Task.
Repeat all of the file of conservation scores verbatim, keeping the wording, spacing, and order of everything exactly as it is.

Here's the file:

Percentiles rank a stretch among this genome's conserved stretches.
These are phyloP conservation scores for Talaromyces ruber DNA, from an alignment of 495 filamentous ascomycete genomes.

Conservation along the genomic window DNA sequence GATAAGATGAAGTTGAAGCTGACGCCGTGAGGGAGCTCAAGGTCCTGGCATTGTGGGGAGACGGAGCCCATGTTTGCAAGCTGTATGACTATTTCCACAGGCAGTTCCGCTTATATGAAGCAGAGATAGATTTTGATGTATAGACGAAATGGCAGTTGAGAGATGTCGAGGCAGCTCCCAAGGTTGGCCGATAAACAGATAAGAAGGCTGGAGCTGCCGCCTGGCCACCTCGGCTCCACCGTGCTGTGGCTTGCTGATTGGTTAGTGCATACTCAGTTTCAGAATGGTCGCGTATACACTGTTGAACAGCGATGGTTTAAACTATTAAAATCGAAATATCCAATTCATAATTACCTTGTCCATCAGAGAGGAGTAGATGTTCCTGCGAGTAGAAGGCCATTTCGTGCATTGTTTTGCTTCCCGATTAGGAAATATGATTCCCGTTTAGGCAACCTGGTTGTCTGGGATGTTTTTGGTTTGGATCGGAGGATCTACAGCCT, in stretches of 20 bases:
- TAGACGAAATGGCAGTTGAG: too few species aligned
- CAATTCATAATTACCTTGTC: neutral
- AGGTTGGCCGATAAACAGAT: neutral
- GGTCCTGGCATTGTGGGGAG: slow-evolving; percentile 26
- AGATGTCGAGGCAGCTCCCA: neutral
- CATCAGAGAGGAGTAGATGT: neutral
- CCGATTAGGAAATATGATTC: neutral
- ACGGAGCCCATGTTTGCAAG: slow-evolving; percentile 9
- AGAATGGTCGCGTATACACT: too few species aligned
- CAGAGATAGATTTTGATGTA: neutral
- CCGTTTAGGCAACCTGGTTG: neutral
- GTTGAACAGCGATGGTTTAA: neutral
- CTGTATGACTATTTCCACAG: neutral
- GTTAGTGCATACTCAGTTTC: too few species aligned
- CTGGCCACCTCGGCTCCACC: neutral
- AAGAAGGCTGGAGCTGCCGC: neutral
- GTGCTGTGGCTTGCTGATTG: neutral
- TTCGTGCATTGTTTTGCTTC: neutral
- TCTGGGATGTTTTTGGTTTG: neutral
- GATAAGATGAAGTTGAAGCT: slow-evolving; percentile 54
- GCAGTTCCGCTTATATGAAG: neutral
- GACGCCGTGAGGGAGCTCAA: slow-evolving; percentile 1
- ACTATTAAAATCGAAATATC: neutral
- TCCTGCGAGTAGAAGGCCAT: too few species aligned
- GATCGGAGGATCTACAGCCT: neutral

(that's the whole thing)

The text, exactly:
Percentiles rank a stretch among this genome's conserved stretches.
These are phyloP conservation scores for Talaromyces ruber DNA, from an alignment of 495 filamentous ascomycete genomes.

Conservation along the genomic window DNA sequence GATAAGATGAAGTTGAAGCTGACGCCGTGAGGGAGCTCAAGGTCCTGGCATTGTGGGGAGACGGAGCCCATGTTTGCAAGCTGTATGACTATTTCCACAGGCAGTTCCGCTTATATGAAGCAGAGATAGATTTTGATGTATAGACGAAATGGCAGTTGAGAGATGTCGAGGCAGCTCCCAAGGTTGGCCGATAAACAGATAAGAAGGCTGGAGCTGCCGCCTGGCCACCTCGGCTCCACCGTGCTGTGGCTTGCTGATTGGTTAGTGCATACTCAGTTTCAGAATGGTCGCGTATACACTGTTGAACAGCGATGGTTTAAACTATTAAAATCGAAATATCCAATTCATAATTACCTTGTCCATCAGAGAGGAGTAGATGTTCCTGCGAGTAGAAGGCCATTTCGTGCATTGTTTTGCTTCCCGATTAGGAAATATGATTCCCGTTTAGGCAACCTGGTTGTCTGGGATGTTTTTGGTTTGGATCGGAGGATCTACAGCCT, in stretches of 20 bases:
- TAGACGAAATGGCAGTTGAG: too few species aligned
- CAATTCATAATTACCTTGTC: neutral
- AGGTTGGCCGATAAACAGAT: neutral
- GGTCCTGGCATTGTGGGGAG: slow-evolving; percentile 26
- AGATGTCGAGGCAGCTCCCA: neutral
- CATCAGAGAGGAGTAGATGT: neutral
- CCGATTAGGAAATATGATTC: neutral
- ACGGAGCCCATGTTTGCAAG: slow-evolving; percentile 9
- AGAATGGTCGCGTATACACT: too few species aligned
- CAGAGATAGATTTTGATGTA: neutral
- CCGTTTAGGCAACCTGGTTG: neutral
- GTTGAACAGCGATGGTTTAA: neutral
- CTGTATGACTATTTCCACAG: neutral
- GTTAGTGCATACTCAGTTTC: too few species aligned
- CTGGCCACCTCGGCTCCACC: neutral
- AAGAAGGCTGGAGCTGCCGC: neutral
- GTGCTGTGGCTTGCTGATTG: neutral
- TTCGTGCATTGTTTTGCTTC: neutral
- TCTGGGATGTTTTTGGTTTG: neutral
- GATAAGATGAAGTTGAAGCT: slow-evolving; percentile 54
- GCAGTTCCGCTTATATGAAG: neutral
- GACGCCGTGAGGGAGCTCAA: slow-evolving; percentile 1
- ACTATTAAAATCGAAATATC: neutral
- TCCTGCGAGTAGAAGGCCAT: too few species aligned
- GATCGGAGGATCTACAGCCT: neutral